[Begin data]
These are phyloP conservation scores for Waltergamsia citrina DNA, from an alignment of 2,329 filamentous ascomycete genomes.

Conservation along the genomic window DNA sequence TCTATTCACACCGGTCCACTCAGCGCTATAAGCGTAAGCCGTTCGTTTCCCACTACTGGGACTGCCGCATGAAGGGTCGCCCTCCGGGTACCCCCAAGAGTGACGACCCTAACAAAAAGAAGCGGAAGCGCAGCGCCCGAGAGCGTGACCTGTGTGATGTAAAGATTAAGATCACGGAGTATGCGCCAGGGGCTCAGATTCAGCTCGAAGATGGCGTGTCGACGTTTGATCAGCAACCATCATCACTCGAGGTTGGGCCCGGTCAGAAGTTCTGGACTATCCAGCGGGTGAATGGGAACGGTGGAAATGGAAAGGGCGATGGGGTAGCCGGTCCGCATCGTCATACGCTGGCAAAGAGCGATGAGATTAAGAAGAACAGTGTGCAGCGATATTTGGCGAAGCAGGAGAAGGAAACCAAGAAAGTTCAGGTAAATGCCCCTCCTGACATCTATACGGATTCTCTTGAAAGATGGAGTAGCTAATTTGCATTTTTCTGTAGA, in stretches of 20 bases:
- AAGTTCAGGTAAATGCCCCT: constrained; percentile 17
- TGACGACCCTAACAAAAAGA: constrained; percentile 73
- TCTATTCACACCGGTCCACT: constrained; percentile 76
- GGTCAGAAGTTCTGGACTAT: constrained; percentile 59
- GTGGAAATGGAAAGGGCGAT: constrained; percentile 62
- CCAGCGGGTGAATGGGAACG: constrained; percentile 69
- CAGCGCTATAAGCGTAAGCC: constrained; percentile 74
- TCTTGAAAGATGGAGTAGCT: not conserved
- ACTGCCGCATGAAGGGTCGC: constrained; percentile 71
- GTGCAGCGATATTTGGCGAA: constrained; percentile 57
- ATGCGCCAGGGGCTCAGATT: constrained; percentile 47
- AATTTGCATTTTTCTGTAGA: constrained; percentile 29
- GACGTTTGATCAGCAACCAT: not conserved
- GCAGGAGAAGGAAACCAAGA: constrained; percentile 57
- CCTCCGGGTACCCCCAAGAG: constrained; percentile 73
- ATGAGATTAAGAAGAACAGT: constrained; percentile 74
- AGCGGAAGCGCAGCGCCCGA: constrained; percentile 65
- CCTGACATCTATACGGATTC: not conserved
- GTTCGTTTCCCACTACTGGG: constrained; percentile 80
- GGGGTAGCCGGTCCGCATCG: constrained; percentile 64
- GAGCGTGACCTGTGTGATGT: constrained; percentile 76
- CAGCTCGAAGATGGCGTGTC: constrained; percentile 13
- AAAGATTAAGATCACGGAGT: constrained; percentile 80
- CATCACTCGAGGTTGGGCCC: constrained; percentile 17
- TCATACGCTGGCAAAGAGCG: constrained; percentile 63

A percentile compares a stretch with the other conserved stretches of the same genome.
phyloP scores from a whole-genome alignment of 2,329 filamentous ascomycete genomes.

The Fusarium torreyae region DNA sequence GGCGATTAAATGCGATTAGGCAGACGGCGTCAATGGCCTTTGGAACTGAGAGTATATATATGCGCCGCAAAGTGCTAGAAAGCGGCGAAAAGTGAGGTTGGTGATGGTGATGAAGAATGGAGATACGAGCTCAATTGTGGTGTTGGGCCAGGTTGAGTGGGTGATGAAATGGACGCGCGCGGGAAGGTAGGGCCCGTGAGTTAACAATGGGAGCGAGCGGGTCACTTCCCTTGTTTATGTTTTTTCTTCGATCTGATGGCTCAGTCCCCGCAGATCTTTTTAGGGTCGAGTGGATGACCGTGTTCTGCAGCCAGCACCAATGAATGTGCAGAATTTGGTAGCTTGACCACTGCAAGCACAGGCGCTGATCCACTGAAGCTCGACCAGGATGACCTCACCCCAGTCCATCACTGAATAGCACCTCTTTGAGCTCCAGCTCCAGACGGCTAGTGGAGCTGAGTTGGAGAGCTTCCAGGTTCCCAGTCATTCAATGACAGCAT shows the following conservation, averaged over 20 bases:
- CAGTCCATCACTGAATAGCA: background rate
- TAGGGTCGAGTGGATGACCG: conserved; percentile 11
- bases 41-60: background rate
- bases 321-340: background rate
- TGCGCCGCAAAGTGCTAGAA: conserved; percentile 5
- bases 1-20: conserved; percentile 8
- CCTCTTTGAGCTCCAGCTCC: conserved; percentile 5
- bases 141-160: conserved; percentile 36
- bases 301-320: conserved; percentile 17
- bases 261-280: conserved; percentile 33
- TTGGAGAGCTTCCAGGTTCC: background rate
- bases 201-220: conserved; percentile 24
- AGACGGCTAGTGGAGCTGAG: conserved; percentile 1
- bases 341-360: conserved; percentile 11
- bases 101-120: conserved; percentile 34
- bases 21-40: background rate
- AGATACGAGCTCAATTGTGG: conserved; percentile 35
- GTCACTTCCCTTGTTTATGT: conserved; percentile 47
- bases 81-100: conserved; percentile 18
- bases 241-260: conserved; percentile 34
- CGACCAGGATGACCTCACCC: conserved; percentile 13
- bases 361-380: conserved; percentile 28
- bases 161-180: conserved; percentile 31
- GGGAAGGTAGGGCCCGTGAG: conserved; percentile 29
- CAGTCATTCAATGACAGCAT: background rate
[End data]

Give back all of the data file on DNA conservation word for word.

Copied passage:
These are phyloP conservation scores for Waltergamsia citrina DNA, from an alignment of 2,329 filamentous ascomycete genomes.

Conservation along the genomic window DNA sequence TCTATTCACACCGGTCCACTCAGCGCTATAAGCGTAAGCCGTTCGTTTCCCACTACTGGGACTGCCGCATGAAGGGTCGCCCTCCGGGTACCCCCAAGAGTGACGACCCTAACAAAAAGAAGCGGAAGCGCAGCGCCCGAGAGCGTGACCTGTGTGATGTAAAGATTAAGATCACGGAGTATGCGCCAGGGGCTCAGATTCAGCTCGAAGATGGCGTGTCGACGTTTGATCAGCAACCATCATCACTCGAGGTTGGGCCCGGTCAGAAGTTCTGGACTATCCAGCGGGTGAATGGGAACGGTGGAAATGGAAAGGGCGATGGGGTAGCCGGTCCGCATCGTCATACGCTGGCAAAGAGCGATGAGATTAAGAAGAACAGTGTGCAGCGATATTTGGCGAAGCAGGAGAAGGAAACCAAGAAAGTTCAGGTAAATGCCCCTCCTGACATCTATACGGATTCTCTTGAAAGATGGAGTAGCTAATTTGCATTTTTCTGTAGA, in stretches of 20 bases:
- AAGTTCAGGTAAATGCCCCT: constrained; percentile 17
- TGACGACCCTAACAAAAAGA: constrained; percentile 73
- TCTATTCACACCGGTCCACT: constrained; percentile 76
- GGTCAGAAGTTCTGGACTAT: constrained; percentile 59
- GTGGAAATGGAAAGGGCGAT: constrained; percentile 62
- CCAGCGGGTGAATGGGAACG: constrained; percentile 69
- CAGCGCTATAAGCGTAAGCC: constrained; percentile 74
- TCTTGAAAGATGGAGTAGCT: not conserved
- ACTGCCGCATGAAGGGTCGC: constrained; percentile 71
- GTGCAGCGATATTTGGCGAA: constrained; percentile 57
- ATGCGCCAGGGGCTCAGATT: constrained; percentile 47
- AATTTGCATTTTTCTGTAGA: constrained; percentile 29
- GACGTTTGATCAGCAACCAT: not conserved
- GCAGGAGAAGGAAACCAAGA: constrained; percentile 57
- CCTCCGGGTACCCCCAAGAG: constrained; percentile 73
- ATGAGATTAAGAAGAACAGT: constrained; percentile 74
- AGCGGAAGCGCAGCGCCCGA: constrained; percentile 65
- CCTGACATCTATACGGATTC: not conserved
- GTTCGTTTCCCACTACTGGG: constrained; percentile 80
- GGGGTAGCCGGTCCGCATCG: constrained; percentile 64
- GAGCGTGACCTGTGTGATGT: constrained; percentile 76
- CAGCTCGAAGATGGCGTGTC: constrained; percentile 13
- AAAGATTAAGATCACGGAGT: constrained; percentile 80
- CATCACTCGAGGTTGGGCCC: constrained; percentile 17
- TCATACGCTGGCAAAGAGCG: constrained; percentile 63

A percentile compares a stretch with the other conserved stretches of the same genome.
phyloP scores from a whole-genome alignment of 2,329 filamentous ascomycete genomes.

The Fusarium torreyae region DNA sequence GGCGATTAAATGCGATTAGGCAGACGGCGTCAATGGCCTTTGGAACTGAGAGTATATATATGCGCCGCAAAGTGCTAGAAAGCGGCGAAAAGTGAGGTTGGTGATGGTGATGAAGAATGGAGATACGAGCTCAATTGTGGTGTTGGGCCAGGTTGAGTGGGTGATGAAATGGACGCGCGCGGGAAGGTAGGGCCCGTGAGTTAACAATGGGAGCGAGCGGGTCACTTCCCTTGTTTATGTTTTTTCTTCGATCTGATGGCTCAGTCCCCGCAGATCTTTTTAGGGTCGAGTGGATGACCGTGTTCTGCAGCCAGCACCAATGAATGTGCAGAATTTGGTAGCTTGACCACTGCAAGCACAGGCGCTGATCCACTGAAGCTCGACCAGGATGACCTCACCCCAGTCCATCACTGAATAGCACCTCTTTGAGCTCCAGCTCCAGACGGCTAGTGGAGCTGAGTTGGAGAGCTTCCAGGTTCCCAGTCATTCAATGACAGCAT shows the following conservation, averaged over 20 bases:
- CAGTCCATCACTGAATAGCA: background rate
- TAGGGTCGAGTGGATGACCG: conserved; percentile 11
- bases 41-60: background rate
- bases 321-340: background rate
- TGCGCCGCAAAGTGCTAGAA: conserved; percentile 5
- bases 1-20: conserved; percentile 8
- CCTCTTTGAGCTCCAGCTCC: conserved; percentile 5
- bases 141-160: conserved; percentile 36
- bases 301-320: conserved; percentile 17
- bases 261-280: conserved; percentile 33
- TTGGAGAGCTTCCAGGTTCC: background rate
- bases 201-220: conserved; percentile 24
- AGACGGCTAGTGGAGCTGAG: conserved; percentile 1
- bases 341-360: conserved; percentile 11
- bases 101-120: conserved; percentile 34
- bases 21-40: background rate
- AGATACGAGCTCAATTGTGG: conserved; percentile 35
- GTCACTTCCCTTGTTTATGT: conserved; percentile 47
- bases 81-100: conserved; percentile 18
- bases 241-260: conserved; percentile 34
- CGACCAGGATGACCTCACCC: conserved; percentile 13
- bases 361-380: conserved; percentile 28
- bases 161-180: conserved; percentile 31
- GGGAAGGTAGGGCCCGTGAG: conserved; percentile 29
- CAGTCATTCAATGACAGCAT: background rate